Warning

    This will destroy any data currently on the hard disk!

  4. Create a 'primary dos partition for LRP. I make mine about 10-20 Meg, which seems big enough.

  5. Mark the partition as 'active', or 'boot'

  6. If required, save the changes to disk

  7. xit fdisk, you machine should reboot from the DOS disk

  8. Run 'format c:' to format the new partition

At this point, you should have a working MSDOS drive c: You should be able to do a 'dir c:' command, and see an empty directory with lots of free space.

INSTALLING THE SOFTWARE

Now it's time to put LRP on your freshly made partition.

  1. Put the disk with syslinux.com in the drive (if it's not on your DOS boot disk)

  2. Run 'syslinux -s c:' to install the syslinux bootloader

  3. Put your LRP boot disk into the drive.

    Warning

    DOS will only recognize 1.44 Meg floppy disks. If your LRP system is on a 1.68 Meg or other non-standard size floppy, you will either have to copy the files to a 1.44 meg disk so dos can access them, or copy the files to your hard disk using LRP (which can access the high-density formats) instead of dos.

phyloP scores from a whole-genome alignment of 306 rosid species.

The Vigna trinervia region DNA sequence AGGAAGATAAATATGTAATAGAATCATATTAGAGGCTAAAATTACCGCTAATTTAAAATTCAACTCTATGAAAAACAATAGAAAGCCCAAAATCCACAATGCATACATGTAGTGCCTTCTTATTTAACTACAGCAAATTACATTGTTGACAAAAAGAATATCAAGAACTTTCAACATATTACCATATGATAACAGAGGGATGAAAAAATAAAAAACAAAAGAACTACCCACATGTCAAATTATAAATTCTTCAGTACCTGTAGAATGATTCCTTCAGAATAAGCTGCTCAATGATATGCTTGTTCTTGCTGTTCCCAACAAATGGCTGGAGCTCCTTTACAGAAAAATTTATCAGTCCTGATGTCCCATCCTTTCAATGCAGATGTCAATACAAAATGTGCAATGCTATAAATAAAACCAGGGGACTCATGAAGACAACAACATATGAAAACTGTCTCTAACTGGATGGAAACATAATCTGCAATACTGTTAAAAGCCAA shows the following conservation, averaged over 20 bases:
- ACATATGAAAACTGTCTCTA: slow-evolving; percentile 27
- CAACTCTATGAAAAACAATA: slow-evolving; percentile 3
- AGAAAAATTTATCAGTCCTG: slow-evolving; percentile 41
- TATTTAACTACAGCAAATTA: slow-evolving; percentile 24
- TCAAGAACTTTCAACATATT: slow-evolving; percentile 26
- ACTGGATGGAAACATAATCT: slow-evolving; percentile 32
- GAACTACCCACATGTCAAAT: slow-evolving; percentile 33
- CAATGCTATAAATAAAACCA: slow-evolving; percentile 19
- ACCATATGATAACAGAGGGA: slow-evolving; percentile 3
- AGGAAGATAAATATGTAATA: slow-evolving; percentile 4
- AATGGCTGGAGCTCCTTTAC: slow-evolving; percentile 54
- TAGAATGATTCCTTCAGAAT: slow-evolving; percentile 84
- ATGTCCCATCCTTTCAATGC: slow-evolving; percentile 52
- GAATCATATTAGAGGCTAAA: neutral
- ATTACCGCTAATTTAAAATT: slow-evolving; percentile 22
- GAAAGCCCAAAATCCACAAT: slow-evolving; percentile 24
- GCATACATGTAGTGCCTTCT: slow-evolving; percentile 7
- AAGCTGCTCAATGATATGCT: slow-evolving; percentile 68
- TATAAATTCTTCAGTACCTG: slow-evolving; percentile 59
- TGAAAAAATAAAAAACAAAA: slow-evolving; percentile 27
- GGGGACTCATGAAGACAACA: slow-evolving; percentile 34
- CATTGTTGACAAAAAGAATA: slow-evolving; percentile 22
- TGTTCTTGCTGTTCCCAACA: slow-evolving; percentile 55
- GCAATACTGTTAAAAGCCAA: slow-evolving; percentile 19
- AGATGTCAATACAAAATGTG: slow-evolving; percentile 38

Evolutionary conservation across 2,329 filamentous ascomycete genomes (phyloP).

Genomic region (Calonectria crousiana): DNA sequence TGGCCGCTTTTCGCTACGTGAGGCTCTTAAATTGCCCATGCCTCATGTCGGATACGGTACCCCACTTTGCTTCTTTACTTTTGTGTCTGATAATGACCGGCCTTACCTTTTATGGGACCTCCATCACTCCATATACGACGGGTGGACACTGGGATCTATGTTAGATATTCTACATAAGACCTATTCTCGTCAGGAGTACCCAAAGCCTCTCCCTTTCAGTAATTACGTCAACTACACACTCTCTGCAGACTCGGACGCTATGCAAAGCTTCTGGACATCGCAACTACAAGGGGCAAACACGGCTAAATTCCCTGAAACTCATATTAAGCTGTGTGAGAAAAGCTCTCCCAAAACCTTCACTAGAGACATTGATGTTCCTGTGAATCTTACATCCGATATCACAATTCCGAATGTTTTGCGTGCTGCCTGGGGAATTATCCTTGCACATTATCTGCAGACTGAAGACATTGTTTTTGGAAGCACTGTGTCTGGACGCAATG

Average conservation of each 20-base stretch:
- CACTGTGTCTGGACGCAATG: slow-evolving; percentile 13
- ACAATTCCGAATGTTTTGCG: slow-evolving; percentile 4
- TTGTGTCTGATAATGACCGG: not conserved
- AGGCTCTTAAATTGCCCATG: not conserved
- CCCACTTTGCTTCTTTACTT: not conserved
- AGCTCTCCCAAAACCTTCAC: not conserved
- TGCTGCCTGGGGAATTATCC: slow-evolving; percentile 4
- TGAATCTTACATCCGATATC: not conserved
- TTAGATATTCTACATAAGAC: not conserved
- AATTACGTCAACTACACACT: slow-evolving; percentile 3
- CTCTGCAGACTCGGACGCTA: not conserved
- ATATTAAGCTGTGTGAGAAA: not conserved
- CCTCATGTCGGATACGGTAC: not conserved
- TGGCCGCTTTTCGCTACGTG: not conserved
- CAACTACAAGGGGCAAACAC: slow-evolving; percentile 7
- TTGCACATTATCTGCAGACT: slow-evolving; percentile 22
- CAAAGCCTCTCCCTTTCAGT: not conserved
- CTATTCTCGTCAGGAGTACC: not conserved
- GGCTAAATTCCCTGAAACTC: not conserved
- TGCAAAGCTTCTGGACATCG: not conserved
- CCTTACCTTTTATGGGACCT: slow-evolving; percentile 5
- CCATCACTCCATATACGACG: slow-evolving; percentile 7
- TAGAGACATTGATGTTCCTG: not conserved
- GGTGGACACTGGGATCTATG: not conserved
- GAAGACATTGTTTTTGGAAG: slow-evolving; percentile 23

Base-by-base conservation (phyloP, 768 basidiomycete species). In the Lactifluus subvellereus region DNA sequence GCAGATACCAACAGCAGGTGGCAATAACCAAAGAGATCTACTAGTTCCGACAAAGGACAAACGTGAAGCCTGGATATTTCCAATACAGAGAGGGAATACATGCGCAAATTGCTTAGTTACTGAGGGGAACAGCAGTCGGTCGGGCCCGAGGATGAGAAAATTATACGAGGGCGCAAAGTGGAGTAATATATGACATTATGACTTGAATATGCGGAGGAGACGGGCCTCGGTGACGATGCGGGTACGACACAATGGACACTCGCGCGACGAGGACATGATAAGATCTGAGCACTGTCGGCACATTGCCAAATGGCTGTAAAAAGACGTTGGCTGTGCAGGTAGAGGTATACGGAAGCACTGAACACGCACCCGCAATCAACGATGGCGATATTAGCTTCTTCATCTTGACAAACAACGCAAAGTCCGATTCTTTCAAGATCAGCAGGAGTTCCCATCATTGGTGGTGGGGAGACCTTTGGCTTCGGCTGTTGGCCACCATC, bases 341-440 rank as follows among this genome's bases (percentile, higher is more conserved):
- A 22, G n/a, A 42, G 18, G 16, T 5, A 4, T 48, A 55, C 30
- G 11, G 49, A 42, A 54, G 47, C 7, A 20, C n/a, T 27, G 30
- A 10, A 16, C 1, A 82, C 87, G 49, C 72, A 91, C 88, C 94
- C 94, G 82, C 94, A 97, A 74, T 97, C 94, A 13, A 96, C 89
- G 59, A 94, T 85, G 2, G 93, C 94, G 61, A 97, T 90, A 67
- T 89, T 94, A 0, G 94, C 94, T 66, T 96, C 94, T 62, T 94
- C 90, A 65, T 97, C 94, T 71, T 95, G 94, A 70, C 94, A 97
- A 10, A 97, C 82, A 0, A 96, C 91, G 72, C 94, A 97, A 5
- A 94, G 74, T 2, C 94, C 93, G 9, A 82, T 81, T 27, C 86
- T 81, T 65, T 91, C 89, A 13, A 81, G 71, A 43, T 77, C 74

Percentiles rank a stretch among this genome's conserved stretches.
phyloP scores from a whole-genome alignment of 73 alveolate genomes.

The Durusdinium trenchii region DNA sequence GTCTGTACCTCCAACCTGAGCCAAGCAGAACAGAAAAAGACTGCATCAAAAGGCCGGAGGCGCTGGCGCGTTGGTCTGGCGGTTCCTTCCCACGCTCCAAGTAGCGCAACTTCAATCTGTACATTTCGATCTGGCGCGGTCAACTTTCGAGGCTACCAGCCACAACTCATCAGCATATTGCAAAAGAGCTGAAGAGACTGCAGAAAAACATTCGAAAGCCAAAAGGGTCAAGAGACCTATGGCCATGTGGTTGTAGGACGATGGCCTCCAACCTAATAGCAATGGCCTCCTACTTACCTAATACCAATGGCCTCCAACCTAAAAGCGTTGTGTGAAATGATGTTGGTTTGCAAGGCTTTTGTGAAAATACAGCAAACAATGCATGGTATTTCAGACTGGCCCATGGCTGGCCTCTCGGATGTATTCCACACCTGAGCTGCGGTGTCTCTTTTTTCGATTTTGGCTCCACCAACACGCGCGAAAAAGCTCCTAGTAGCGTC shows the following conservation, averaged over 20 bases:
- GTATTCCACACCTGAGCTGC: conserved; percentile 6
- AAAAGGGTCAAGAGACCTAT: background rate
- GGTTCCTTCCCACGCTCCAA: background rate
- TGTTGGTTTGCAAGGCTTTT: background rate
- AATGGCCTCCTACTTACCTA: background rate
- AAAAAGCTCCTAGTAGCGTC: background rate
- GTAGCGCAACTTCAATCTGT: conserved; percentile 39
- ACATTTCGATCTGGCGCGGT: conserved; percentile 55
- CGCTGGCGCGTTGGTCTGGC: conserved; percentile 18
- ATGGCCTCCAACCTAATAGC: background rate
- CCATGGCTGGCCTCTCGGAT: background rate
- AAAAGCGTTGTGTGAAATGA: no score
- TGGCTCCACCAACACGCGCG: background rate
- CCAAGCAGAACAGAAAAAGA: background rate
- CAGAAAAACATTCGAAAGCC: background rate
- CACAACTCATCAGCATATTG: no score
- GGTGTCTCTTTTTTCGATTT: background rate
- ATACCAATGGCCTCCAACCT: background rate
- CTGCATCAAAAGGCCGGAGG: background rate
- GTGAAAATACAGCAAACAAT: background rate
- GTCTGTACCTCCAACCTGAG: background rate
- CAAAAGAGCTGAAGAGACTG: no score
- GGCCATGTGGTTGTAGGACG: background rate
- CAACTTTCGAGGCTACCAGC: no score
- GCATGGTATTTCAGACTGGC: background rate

4. Copy all the files except for 'ldlinux.sys', which is already on your hard disk.

  5. Delete the file 'linux' from the hard disk (or just rename it if you want to start wasting all that space you've got now :-). This is the old linux kernel without hard disk support.

  6. Copy the new kernel you downloaded that has IDE support compiled in onto the hard disk. Rename it 'linux' if it is not named that already.

You now have installed LRP onto your hard disk, but don't try to reboot yet! LRP is still set up to look for the LRP files on the floppy disk.

CONFIGURING THE SOFTWARE

You need to know the partition you installed LRP onto for this step. This is almost always /dev/hda1, which is used in the text, but could be something else. If /dev/hda1 doesn't work for you, try to find the 'partition check:' part of the kernel messages that spit out on boot. If it scrolled by, you can press <shift><Page Up> and <shift><Page Down> keys to scroll through the messages 'above' the screen. On the line(s) after 'partition check:' the kernel will list all valid partitions it sees on the various hard drives you have attached. One of them should be where you installed LRP.